Samurai Dog Armor

Pink Tentacle reports:

This suit of dog armor — identified by antique Japanese armor dealer Toraba.Com as the only known and certified authentic example of its kind — is believed to have been created for the pet of a wealthy, high-ranking and presumably eccentric samurai or daimyo (feudal lord) in the mid to late Edo period (mid-18th to mid-19th century).

Spencer Burns at Yachigusa Ryu wonders why this innovation didn't occur during the fifth Tokugawa shogunate, when Tokugawa Tsunayoshi (1646-1709) "prohibited the harming of dogs and ordered the establishment of dog kennels, [thus earning] the nickname of 'dog shogun.'"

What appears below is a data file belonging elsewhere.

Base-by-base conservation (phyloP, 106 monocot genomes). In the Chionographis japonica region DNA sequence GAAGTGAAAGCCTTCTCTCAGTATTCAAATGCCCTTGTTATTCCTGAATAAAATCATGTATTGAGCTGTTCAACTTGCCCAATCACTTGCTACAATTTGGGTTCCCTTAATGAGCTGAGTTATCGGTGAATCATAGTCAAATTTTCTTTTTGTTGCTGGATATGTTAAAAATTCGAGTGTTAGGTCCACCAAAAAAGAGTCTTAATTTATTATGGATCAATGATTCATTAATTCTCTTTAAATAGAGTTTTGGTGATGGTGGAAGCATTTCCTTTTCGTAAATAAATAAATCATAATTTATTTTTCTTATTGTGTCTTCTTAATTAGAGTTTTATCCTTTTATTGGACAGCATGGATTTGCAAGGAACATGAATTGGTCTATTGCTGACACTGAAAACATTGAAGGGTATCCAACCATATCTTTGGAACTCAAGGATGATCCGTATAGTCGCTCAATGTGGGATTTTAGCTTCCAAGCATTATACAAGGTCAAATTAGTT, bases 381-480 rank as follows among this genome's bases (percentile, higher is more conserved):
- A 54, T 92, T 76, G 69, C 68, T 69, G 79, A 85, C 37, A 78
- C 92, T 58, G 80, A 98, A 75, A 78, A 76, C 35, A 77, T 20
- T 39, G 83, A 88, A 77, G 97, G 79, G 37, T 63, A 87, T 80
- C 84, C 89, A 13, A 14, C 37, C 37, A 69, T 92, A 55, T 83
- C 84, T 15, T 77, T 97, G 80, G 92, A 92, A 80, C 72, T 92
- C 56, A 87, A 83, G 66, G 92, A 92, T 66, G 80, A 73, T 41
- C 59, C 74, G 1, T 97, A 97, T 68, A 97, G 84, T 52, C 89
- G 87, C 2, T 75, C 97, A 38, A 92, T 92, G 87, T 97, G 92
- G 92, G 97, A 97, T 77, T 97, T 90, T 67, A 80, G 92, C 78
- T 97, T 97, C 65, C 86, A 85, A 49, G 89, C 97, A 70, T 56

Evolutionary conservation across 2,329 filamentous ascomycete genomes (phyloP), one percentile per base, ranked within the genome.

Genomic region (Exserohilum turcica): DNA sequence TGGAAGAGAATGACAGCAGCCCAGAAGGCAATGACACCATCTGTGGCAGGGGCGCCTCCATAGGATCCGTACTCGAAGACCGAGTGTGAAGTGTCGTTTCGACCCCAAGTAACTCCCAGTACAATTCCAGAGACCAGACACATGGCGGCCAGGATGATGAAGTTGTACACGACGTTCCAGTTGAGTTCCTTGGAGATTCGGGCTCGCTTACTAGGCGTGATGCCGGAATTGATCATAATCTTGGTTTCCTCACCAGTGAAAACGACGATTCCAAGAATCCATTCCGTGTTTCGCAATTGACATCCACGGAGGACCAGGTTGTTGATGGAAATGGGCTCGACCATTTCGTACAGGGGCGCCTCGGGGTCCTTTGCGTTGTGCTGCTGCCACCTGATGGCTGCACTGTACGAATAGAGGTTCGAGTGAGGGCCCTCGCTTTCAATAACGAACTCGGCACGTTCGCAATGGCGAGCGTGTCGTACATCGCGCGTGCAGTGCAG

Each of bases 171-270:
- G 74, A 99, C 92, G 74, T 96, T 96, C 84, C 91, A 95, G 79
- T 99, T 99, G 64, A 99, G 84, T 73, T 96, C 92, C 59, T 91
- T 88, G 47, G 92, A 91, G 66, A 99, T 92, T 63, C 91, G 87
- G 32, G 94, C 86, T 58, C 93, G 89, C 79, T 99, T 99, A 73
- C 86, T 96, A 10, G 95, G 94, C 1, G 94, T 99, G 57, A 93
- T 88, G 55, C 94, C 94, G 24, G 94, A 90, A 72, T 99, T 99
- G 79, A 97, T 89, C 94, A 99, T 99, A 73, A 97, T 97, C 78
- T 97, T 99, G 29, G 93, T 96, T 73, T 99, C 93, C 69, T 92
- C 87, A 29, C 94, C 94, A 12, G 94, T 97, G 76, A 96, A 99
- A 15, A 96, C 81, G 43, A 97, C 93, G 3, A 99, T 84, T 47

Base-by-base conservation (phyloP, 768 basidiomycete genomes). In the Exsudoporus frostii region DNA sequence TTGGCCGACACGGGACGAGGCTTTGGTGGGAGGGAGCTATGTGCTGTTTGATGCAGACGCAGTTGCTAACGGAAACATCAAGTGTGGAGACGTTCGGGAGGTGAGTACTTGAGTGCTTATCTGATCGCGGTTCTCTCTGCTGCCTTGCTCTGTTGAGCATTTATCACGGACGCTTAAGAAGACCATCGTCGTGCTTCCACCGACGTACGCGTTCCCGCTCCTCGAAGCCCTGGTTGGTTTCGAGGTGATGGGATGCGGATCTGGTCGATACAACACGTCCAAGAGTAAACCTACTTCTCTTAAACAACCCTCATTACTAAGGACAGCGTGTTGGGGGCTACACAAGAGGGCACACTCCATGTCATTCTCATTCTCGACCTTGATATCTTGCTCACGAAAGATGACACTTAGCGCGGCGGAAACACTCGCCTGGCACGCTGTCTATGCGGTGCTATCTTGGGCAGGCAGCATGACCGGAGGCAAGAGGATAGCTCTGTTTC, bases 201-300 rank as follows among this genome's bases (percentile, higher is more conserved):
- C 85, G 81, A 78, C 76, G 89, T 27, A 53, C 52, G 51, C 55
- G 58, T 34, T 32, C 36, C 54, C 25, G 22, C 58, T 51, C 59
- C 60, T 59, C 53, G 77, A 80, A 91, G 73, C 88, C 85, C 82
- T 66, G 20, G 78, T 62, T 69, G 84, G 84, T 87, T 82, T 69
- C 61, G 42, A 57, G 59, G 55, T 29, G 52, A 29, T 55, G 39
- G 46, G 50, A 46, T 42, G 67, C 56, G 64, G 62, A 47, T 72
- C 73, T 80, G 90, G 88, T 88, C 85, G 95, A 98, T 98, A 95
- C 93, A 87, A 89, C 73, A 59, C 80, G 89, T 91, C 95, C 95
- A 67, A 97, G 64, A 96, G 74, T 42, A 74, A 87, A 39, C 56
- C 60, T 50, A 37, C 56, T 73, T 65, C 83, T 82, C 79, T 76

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Akita dogs were common on the battle fields of the Fuedal period in Japan.

They did not actually enter the battle unless the enemy lost face by retreating. The Akita dog has twice the bite pressure of a German Shephard, three times that of a Doberman.

One prominent Damiyo kept a kennel of 1200 war dogs, each with its own handler.

But the armor shown above would have probably been cerimonial, the helmet would have made biting impossible and the backpiece would have slowed them down.
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